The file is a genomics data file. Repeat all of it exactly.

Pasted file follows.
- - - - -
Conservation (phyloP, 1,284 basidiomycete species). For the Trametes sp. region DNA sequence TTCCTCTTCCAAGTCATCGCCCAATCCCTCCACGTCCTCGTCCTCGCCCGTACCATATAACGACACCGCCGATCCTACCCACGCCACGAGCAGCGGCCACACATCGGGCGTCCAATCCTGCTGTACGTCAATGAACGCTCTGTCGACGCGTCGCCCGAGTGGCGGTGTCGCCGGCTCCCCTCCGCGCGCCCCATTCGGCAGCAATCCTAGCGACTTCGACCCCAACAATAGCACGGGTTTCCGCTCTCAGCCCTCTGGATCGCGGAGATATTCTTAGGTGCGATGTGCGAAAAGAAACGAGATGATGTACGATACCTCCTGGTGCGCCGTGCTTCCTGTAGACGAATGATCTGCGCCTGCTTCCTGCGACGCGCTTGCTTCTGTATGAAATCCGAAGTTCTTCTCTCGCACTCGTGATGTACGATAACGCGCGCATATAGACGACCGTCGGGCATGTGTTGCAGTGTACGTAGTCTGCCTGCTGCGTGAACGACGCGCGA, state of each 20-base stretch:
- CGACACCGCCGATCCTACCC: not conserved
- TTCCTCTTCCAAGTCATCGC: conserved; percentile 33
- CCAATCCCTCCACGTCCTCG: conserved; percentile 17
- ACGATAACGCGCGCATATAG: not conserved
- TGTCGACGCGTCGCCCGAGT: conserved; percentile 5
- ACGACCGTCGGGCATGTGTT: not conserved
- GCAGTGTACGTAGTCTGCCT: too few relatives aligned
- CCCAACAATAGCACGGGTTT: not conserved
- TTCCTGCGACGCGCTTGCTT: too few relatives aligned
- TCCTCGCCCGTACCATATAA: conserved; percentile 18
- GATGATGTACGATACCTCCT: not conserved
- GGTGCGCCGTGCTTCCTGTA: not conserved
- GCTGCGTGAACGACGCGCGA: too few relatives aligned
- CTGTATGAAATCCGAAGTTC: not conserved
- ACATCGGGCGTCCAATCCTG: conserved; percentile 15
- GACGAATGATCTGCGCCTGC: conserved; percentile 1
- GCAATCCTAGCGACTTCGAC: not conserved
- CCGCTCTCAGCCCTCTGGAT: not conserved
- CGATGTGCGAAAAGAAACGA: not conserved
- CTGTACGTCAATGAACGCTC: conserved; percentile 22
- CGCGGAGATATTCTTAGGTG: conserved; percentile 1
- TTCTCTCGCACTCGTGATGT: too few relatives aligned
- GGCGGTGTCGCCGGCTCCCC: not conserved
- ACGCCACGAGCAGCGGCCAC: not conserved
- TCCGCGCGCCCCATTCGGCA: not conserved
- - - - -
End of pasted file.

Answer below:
Conservation (phyloP, 1,284 basidiomycete species). For the Trametes sp. region DNA sequence TTCCTCTTCCAAGTCATCGCCCAATCCCTCCACGTCCTCGTCCTCGCCCGTACCATATAACGACACCGCCGATCCTACCCACGCCACGAGCAGCGGCCACACATCGGGCGTCCAATCCTGCTGTACGTCAATGAACGCTCTGTCGACGCGTCGCCCGAGTGGCGGTGTCGCCGGCTCCCCTCCGCGCGCCCCATTCGGCAGCAATCCTAGCGACTTCGACCCCAACAATAGCACGGGTTTCCGCTCTCAGCCCTCTGGATCGCGGAGATATTCTTAGGTGCGATGTGCGAAAAGAAACGAGATGATGTACGATACCTCCTGGTGCGCCGTGCTTCCTGTAGACGAATGATCTGCGCCTGCTTCCTGCGACGCGCTTGCTTCTGTATGAAATCCGAAGTTCTTCTCTCGCACTCGTGATGTACGATAACGCGCGCATATAGACGACCGTCGGGCATGTGTTGCAGTGTACGTAGTCTGCCTGCTGCGTGAACGACGCGCGA, state of each 20-base stretch:
- CGACACCGCCGATCCTACCC: not conserved
- TTCCTCTTCCAAGTCATCGC: conserved; percentile 33
- CCAATCCCTCCACGTCCTCG: conserved; percentile 17
- ACGATAACGCGCGCATATAG: not conserved
- TGTCGACGCGTCGCCCGAGT: conserved; percentile 5
- ACGACCGTCGGGCATGTGTT: not conserved
- GCAGTGTACGTAGTCTGCCT: too few relatives aligned
- CCCAACAATAGCACGGGTTT: not conserved
- TTCCTGCGACGCGCTTGCTT: too few relatives aligned
- TCCTCGCCCGTACCATATAA: conserved; percentile 18
- GATGATGTACGATACCTCCT: not conserved
- GGTGCGCCGTGCTTCCTGTA: not conserved
- GCTGCGTGAACGACGCGCGA: too few relatives aligned
- CTGTATGAAATCCGAAGTTC: not conserved
- ACATCGGGCGTCCAATCCTG: conserved; percentile 15
- GACGAATGATCTGCGCCTGC: conserved; percentile 1
- GCAATCCTAGCGACTTCGAC: not conserved
- CCGCTCTCAGCCCTCTGGAT: not conserved
- CGATGTGCGAAAAGAAACGA: not conserved
- CTGTACGTCAATGAACGCTC: conserved; percentile 22
- CGCGGAGATATTCTTAGGTG: conserved; percentile 1
- TTCTCTCGCACTCGTGATGT: too few relatives aligned
- GGCGGTGTCGCCGGCTCCCC: not conserved
- ACGCCACGAGCAGCGGCCAC: not conserved
- TCCGCGCGCCCCATTCGGCA: not conserved